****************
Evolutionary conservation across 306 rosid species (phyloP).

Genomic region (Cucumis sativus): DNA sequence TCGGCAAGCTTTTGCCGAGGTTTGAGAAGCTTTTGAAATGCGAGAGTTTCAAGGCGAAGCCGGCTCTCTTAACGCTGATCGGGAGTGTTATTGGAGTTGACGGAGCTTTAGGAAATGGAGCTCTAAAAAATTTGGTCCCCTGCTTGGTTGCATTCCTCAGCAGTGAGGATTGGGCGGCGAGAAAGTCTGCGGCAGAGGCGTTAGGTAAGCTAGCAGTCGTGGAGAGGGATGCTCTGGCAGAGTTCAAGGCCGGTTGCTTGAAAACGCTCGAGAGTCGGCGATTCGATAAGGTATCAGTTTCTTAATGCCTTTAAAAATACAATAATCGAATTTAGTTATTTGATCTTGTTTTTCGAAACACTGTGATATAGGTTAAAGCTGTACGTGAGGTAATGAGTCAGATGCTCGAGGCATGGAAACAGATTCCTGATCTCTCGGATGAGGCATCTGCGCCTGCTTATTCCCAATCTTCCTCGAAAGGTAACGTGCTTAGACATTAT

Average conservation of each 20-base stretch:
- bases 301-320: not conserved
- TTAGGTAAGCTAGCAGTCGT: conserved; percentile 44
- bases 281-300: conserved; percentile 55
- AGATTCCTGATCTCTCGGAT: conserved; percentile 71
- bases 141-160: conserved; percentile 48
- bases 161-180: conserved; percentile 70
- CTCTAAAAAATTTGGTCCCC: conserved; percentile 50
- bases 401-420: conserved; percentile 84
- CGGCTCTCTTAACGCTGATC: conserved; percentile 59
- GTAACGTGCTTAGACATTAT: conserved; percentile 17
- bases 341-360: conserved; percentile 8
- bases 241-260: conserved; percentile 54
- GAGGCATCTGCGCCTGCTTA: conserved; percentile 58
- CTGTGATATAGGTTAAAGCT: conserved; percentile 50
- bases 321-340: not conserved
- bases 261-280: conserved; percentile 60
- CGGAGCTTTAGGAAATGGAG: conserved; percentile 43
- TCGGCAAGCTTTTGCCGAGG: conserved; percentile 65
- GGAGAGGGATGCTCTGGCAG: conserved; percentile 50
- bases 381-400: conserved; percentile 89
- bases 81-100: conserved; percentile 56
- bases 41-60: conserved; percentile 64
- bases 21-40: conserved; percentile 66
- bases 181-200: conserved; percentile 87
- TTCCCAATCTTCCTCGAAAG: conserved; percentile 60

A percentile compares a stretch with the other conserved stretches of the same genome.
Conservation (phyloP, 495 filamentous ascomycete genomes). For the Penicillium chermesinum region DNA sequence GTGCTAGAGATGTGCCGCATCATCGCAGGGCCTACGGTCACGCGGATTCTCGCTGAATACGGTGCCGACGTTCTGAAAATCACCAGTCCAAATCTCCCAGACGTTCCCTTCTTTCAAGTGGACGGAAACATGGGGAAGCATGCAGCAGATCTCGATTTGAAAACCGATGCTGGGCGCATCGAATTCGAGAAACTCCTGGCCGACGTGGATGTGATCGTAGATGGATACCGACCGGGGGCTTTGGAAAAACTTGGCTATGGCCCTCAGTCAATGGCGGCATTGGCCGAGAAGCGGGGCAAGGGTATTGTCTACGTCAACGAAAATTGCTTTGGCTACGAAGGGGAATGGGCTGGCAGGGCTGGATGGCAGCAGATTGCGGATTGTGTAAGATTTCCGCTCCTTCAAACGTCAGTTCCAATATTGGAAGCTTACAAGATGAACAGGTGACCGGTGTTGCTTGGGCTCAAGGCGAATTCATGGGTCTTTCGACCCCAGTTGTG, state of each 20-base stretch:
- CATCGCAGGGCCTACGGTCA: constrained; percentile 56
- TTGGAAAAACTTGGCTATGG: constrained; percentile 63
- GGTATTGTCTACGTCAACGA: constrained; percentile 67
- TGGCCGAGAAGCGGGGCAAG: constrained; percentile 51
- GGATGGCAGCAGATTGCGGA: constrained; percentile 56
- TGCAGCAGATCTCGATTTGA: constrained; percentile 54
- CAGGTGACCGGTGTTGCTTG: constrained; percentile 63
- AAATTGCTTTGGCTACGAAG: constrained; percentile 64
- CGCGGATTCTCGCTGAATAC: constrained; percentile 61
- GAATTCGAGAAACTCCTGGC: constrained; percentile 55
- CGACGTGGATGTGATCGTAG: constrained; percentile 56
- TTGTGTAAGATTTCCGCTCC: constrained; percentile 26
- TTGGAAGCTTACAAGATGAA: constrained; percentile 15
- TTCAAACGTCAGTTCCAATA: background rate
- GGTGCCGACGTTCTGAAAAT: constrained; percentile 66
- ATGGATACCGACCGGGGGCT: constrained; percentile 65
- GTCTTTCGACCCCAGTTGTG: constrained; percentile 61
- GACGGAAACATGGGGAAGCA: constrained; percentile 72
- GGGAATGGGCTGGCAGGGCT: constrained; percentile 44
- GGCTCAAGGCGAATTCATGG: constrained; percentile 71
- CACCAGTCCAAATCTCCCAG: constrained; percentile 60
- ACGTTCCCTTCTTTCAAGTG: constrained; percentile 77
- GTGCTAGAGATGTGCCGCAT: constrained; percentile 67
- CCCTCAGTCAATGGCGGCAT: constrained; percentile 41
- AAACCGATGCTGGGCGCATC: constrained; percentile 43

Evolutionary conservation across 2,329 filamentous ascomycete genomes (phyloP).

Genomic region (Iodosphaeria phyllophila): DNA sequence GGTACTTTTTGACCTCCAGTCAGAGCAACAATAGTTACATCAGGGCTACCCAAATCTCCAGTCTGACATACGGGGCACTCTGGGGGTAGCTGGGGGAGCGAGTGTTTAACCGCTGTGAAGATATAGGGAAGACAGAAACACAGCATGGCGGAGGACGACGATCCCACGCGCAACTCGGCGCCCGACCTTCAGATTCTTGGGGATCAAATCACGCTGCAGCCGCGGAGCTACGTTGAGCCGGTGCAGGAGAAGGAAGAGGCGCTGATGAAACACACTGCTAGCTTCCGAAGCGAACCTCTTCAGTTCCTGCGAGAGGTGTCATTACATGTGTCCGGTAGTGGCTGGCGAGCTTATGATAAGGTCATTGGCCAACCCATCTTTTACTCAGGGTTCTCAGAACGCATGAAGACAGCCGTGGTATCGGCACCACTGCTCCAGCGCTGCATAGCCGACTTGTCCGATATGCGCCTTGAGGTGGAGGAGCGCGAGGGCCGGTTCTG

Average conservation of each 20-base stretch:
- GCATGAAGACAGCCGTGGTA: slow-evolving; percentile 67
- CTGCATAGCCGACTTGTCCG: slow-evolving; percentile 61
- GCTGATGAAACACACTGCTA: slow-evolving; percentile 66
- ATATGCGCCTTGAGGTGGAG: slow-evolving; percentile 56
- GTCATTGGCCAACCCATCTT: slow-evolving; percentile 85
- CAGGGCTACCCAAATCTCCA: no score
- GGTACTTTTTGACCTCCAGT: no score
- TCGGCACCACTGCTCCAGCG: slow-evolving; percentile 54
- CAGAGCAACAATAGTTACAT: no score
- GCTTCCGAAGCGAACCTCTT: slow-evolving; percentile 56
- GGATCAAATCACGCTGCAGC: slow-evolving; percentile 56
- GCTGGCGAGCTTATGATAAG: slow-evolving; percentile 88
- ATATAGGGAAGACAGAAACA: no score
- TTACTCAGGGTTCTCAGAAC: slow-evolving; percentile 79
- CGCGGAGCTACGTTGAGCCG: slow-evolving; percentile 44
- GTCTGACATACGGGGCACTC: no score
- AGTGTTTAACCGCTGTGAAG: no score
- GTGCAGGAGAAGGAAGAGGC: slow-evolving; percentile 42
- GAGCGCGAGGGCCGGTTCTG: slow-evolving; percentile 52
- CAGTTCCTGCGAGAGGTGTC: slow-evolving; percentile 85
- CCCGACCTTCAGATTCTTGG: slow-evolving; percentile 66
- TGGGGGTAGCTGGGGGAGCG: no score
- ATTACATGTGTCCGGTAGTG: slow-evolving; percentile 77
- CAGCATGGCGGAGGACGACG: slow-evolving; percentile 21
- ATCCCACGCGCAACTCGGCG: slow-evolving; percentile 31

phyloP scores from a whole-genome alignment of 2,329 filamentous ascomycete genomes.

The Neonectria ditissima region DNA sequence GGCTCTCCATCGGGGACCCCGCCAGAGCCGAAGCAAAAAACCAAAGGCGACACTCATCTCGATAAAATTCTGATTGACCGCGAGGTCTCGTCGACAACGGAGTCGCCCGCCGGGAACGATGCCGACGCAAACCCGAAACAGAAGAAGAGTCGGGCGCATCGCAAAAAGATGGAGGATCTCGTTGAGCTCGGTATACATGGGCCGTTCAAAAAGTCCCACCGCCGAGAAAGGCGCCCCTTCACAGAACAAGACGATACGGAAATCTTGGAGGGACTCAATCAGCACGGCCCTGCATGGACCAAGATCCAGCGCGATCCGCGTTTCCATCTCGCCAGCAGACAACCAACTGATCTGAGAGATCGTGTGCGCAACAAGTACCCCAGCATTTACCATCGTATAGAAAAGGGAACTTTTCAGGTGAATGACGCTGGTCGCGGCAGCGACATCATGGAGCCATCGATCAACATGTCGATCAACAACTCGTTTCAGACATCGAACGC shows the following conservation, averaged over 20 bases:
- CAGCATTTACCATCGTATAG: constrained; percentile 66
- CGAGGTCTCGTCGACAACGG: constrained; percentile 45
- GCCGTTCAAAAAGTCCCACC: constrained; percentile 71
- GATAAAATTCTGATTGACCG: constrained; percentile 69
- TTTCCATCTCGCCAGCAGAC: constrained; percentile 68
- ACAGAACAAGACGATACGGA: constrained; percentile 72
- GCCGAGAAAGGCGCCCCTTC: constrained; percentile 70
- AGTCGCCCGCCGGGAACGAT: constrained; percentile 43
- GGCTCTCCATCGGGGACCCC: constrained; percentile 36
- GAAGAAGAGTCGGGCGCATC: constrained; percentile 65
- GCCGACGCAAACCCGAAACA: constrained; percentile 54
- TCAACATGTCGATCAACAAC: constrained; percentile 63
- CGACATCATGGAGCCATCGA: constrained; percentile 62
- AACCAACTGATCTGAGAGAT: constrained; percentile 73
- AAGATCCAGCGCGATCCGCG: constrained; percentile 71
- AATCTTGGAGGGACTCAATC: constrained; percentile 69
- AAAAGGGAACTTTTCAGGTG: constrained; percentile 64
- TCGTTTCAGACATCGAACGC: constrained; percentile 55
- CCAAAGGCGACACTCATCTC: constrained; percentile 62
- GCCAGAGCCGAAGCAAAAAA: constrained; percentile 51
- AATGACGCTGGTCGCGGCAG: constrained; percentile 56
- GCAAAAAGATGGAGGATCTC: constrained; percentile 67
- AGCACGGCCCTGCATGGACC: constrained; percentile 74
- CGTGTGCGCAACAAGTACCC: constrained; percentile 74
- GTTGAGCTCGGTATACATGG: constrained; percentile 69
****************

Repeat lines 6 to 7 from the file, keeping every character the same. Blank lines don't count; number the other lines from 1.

- bases 281-300: conserved; percentile 55
- AGATTCCTGATCTCTCGGAT: conserved; percentile 71